The post-Kakatiya period saw the emergence of the Reddy kingdom (established in 1325 CE) and the Vijayanagara Empire (established in 1336 CE) Initially, the rising kingdoms of Vijayanagara and the Reddy kingdom were locked up in a territorial struggle for supremacy in thecoastal region of Andhra. Later, they united and became allies against their common archrivals – the Bahmani sultans and the Recherla Velamas of Rachakonda who had formed an alliance. This political alliance between Vijayanagara and the Reddy kingdom was cemented further by a matrimonial alliance. Harihara II of Vijayanagara gave his daughter in marriage to Kataya Vema Reddy’s son Kataya. The Reddy rulers of Rajahmundry exercised a policy of annexation and invasion of Kalinga (modern day Orissa). However, the suzerainty of Kalinga rulers was to be recognized. In 1443 CE, determined to put an end to the aggressions of the Reddy kingdom, the Gajapati ruler Kapilendra of Kalingaformed an alliance with the Velamas and launched an attack on the Reddy kingdom of Rajahmundry. Veerabhadra Reddy allied himself with Vijayanagara ruler Devaraya II and defeated Kapilendra. After the death of Devaraya II in 1446 CE, he was succeeded by his son, Mallikarjuna Raya. Overwhelmed by difficulties at home, Mallikarjuna Raya recalled the Vijayanagara forces from Rajahmundry. Veerabhadra Reddy died in 1448 CE. Seizing this opportunity, the Gajapati ruler Kapilendra sent an army under the leadership of his son Hamvira into the Reddy kingdom, took Rajahmundry and gained control of the Reddy kingdom. The Gajapatis eventually lost control of coastal Andhra after the death of Kapilendra. The territories of the Reddy kingdom eventually came under the control of the Vijayanagara Empire.
Later, Reddys became the military chieftains of the Vijayanagara rulers. They along with their private armies accompanied and supported the Vijayanagara army in the conquest of new territories. These chieftains were known by the title of Poligars. The Reddy poligars were appointed to render military services in times of war, collect revenue from the populace and pay to the royal treasury. The chieftains exercised considerable autonomy in their respective provinces. The ancestors of the legendary Uyyalawada Narasimha Reddy - who led an armed rebellion against the British East India company, were poligars. The famous Vellore Fort was built in the 16th century by Bommi Reddi who was a chieftain of the Vijayanagara rulerSadasiva Raya. Reddys were historically dominant in the province of Rayalaseema – part of modern day Andhra Pradesh. By the end of the 16th century, during the regime of the Vijayanagara King Aliya Ramaraju, when the Vijayanagara empire was declining, several poligar chieftains from Rayalaseema declared their independence and continued to rule over their territories.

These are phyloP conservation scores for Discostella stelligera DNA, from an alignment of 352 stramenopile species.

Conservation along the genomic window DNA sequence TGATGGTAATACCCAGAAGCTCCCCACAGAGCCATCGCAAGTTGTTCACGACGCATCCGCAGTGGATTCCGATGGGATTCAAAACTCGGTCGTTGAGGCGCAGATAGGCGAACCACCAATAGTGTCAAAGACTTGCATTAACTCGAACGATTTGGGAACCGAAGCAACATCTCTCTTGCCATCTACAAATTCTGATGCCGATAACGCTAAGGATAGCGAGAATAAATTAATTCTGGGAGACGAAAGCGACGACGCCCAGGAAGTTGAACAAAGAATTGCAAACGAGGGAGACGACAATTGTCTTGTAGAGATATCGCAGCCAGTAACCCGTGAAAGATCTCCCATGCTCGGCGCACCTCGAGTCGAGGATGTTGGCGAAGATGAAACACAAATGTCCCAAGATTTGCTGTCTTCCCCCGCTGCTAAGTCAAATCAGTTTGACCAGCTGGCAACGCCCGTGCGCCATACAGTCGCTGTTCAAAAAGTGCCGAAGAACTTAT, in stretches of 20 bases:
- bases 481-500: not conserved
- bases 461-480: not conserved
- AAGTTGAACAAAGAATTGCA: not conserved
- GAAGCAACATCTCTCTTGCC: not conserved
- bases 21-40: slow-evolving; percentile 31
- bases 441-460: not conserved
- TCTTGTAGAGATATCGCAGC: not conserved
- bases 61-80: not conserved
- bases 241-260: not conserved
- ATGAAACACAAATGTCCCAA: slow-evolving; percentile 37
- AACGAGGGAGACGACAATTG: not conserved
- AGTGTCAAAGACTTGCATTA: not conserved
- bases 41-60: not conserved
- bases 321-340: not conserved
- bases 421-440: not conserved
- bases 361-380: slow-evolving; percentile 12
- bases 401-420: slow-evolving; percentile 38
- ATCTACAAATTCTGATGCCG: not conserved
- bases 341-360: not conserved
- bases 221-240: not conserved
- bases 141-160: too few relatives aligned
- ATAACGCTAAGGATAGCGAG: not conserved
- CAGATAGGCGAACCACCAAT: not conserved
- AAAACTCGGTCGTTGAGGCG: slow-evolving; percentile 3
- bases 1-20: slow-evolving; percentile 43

Once independent, the erstwhile chiefs of the Vijayanagara empire indulged in several internal squabbles for supremacy in their areas. This constant warring between powerful feudal warlords for fiefdoms and power manifests itself even in modern day Rayalaseema in the form of a brutally violent phenomenon termed as “factionalism”, “factional violence” or simply “faction”. Thus the origin of factionalism in Rayalaseema can be traced to the Poligar chieftains of the medieval period.
During this period, Reddys ruled several "samsthanams" (dominions) in the Telangana area. They ruled as vassals of Golkonda sultans. Prominent among them were Ramakrishna Reddy, Pedda Venkat Reddy and Immadi Venkat Reddy. In the 16th century, the Pangal fort situated in Mahbubnagar district of Andhra Pradesh was ruled by Veera Krishna Reddy. Immadi Venkat Reddy was recognized by the Golkonda sultan Abdullah Qutb Shah as a regular provider of military forces to the Golkonda armies. The Gadwal samsthanam situated in Mahbubnagar was ruled by King Somasekhar Ananda Reddy also known as Raja Somanadri. The famous Gadwal fort was built in 1710 CE by Raja Somanadri. Reddys continued to be chieftains, village policemen and tax collectors in the Telangana region, throughout the Golkonda rule.